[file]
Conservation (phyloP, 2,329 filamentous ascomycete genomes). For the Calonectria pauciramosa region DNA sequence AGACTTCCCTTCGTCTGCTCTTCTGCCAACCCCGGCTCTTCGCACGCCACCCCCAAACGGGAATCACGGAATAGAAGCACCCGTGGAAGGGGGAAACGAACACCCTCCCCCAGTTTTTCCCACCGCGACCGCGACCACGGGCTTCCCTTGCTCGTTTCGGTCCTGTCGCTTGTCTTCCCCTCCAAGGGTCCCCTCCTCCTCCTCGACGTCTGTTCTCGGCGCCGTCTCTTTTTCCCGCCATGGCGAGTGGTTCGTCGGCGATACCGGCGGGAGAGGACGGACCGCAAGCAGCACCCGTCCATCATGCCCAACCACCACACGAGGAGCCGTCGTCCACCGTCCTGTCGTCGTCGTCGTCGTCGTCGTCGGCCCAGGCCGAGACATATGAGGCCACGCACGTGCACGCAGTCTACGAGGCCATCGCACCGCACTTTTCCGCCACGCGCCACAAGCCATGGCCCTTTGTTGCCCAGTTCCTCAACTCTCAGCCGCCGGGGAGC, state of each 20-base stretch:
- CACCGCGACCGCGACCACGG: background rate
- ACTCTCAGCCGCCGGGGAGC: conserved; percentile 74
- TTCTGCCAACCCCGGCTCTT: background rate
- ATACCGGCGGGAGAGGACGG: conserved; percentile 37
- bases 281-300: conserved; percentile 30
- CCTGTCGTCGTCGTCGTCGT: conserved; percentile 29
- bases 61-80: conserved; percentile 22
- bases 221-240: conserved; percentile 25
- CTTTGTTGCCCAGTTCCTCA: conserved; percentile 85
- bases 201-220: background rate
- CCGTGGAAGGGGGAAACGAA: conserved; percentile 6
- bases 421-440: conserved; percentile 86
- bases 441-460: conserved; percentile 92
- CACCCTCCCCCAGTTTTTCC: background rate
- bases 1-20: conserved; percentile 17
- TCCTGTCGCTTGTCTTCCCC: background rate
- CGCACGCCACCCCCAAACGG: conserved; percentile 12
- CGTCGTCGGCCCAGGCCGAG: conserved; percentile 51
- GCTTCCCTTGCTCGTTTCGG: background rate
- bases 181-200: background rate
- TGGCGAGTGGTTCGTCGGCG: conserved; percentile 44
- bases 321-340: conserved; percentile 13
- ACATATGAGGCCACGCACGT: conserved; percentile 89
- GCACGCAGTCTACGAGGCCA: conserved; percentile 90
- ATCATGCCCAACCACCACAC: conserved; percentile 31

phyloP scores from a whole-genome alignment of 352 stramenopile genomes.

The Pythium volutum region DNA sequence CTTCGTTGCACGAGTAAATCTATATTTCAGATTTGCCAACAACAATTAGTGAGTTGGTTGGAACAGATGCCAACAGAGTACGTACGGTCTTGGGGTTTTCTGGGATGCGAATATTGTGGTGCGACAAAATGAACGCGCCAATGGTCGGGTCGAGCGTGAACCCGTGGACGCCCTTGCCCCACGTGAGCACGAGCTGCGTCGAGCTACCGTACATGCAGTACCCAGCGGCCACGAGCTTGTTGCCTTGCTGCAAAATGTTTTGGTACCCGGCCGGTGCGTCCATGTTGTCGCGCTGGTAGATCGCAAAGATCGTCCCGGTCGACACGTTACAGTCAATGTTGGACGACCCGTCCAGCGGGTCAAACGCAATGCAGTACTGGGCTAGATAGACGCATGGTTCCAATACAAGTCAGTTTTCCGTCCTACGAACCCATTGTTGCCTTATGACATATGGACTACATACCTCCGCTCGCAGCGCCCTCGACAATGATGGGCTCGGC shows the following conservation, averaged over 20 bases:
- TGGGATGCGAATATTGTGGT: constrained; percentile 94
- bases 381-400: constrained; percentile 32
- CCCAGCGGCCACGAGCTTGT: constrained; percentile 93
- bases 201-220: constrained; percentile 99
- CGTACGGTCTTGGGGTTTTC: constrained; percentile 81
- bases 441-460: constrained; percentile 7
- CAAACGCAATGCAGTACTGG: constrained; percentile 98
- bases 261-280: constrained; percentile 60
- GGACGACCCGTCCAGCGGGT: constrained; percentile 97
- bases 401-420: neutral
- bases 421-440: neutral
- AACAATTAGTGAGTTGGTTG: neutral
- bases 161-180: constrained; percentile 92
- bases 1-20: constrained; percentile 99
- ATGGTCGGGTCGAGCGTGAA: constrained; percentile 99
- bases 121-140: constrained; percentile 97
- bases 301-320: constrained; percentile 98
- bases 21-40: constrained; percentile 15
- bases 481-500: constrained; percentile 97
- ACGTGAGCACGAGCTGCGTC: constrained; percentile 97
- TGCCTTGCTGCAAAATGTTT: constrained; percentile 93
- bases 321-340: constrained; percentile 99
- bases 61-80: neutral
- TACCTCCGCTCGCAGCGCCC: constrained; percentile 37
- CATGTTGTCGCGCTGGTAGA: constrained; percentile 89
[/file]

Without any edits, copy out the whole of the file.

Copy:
Conservation (phyloP, 2,329 filamentous ascomycete genomes). For the Calonectria pauciramosa region DNA sequence AGACTTCCCTTCGTCTGCTCTTCTGCCAACCCCGGCTCTTCGCACGCCACCCCCAAACGGGAATCACGGAATAGAAGCACCCGTGGAAGGGGGAAACGAACACCCTCCCCCAGTTTTTCCCACCGCGACCGCGACCACGGGCTTCCCTTGCTCGTTTCGGTCCTGTCGCTTGTCTTCCCCTCCAAGGGTCCCCTCCTCCTCCTCGACGTCTGTTCTCGGCGCCGTCTCTTTTTCCCGCCATGGCGAGTGGTTCGTCGGCGATACCGGCGGGAGAGGACGGACCGCAAGCAGCACCCGTCCATCATGCCCAACCACCACACGAGGAGCCGTCGTCCACCGTCCTGTCGTCGTCGTCGTCGTCGTCGTCGGCCCAGGCCGAGACATATGAGGCCACGCACGTGCACGCAGTCTACGAGGCCATCGCACCGCACTTTTCCGCCACGCGCCACAAGCCATGGCCCTTTGTTGCCCAGTTCCTCAACTCTCAGCCGCCGGGGAGC, state of each 20-base stretch:
- CACCGCGACCGCGACCACGG: background rate
- ACTCTCAGCCGCCGGGGAGC: conserved; percentile 74
- TTCTGCCAACCCCGGCTCTT: background rate
- ATACCGGCGGGAGAGGACGG: conserved; percentile 37
- bases 281-300: conserved; percentile 30
- CCTGTCGTCGTCGTCGTCGT: conserved; percentile 29
- bases 61-80: conserved; percentile 22
- bases 221-240: conserved; percentile 25
- CTTTGTTGCCCAGTTCCTCA: conserved; percentile 85
- bases 201-220: background rate
- CCGTGGAAGGGGGAAACGAA: conserved; percentile 6
- bases 421-440: conserved; percentile 86
- bases 441-460: conserved; percentile 92
- CACCCTCCCCCAGTTTTTCC: background rate
- bases 1-20: conserved; percentile 17
- TCCTGTCGCTTGTCTTCCCC: background rate
- CGCACGCCACCCCCAAACGG: conserved; percentile 12
- CGTCGTCGGCCCAGGCCGAG: conserved; percentile 51
- GCTTCCCTTGCTCGTTTCGG: background rate
- bases 181-200: background rate
- TGGCGAGTGGTTCGTCGGCG: conserved; percentile 44
- bases 321-340: conserved; percentile 13
- ACATATGAGGCCACGCACGT: conserved; percentile 89
- GCACGCAGTCTACGAGGCCA: conserved; percentile 90
- ATCATGCCCAACCACCACAC: conserved; percentile 31

phyloP scores from a whole-genome alignment of 352 stramenopile genomes.

The Pythium volutum region DNA sequence CTTCGTTGCACGAGTAAATCTATATTTCAGATTTGCCAACAACAATTAGTGAGTTGGTTGGAACAGATGCCAACAGAGTACGTACGGTCTTGGGGTTTTCTGGGATGCGAATATTGTGGTGCGACAAAATGAACGCGCCAATGGTCGGGTCGAGCGTGAACCCGTGGACGCCCTTGCCCCACGTGAGCACGAGCTGCGTCGAGCTACCGTACATGCAGTACCCAGCGGCCACGAGCTTGTTGCCTTGCTGCAAAATGTTTTGGTACCCGGCCGGTGCGTCCATGTTGTCGCGCTGGTAGATCGCAAAGATCGTCCCGGTCGACACGTTACAGTCAATGTTGGACGACCCGTCCAGCGGGTCAAACGCAATGCAGTACTGGGCTAGATAGACGCATGGTTCCAATACAAGTCAGTTTTCCGTCCTACGAACCCATTGTTGCCTTATGACATATGGACTACATACCTCCGCTCGCAGCGCCCTCGACAATGATGGGCTCGGC shows the following conservation, averaged over 20 bases:
- TGGGATGCGAATATTGTGGT: constrained; percentile 94
- bases 381-400: constrained; percentile 32
- CCCAGCGGCCACGAGCTTGT: constrained; percentile 93
- bases 201-220: constrained; percentile 99
- CGTACGGTCTTGGGGTTTTC: constrained; percentile 81
- bases 441-460: constrained; percentile 7
- CAAACGCAATGCAGTACTGG: constrained; percentile 98
- bases 261-280: constrained; percentile 60
- GGACGACCCGTCCAGCGGGT: constrained; percentile 97
- bases 401-420: neutral
- bases 421-440: neutral
- AACAATTAGTGAGTTGGTTG: neutral
- bases 161-180: constrained; percentile 92
- bases 1-20: constrained; percentile 99
- ATGGTCGGGTCGAGCGTGAA: constrained; percentile 99
- bases 121-140: constrained; percentile 97
- bases 301-320: constrained; percentile 98
- bases 21-40: constrained; percentile 15
- bases 481-500: constrained; percentile 97
- ACGTGAGCACGAGCTGCGTC: constrained; percentile 97
- TGCCTTGCTGCAAAATGTTT: constrained; percentile 93
- bases 321-340: constrained; percentile 99
- bases 61-80: neutral
- TACCTCCGCTCGCAGCGCCC: constrained; percentile 37
- CATGTTGTCGCGCTGGTAGA: constrained; percentile 89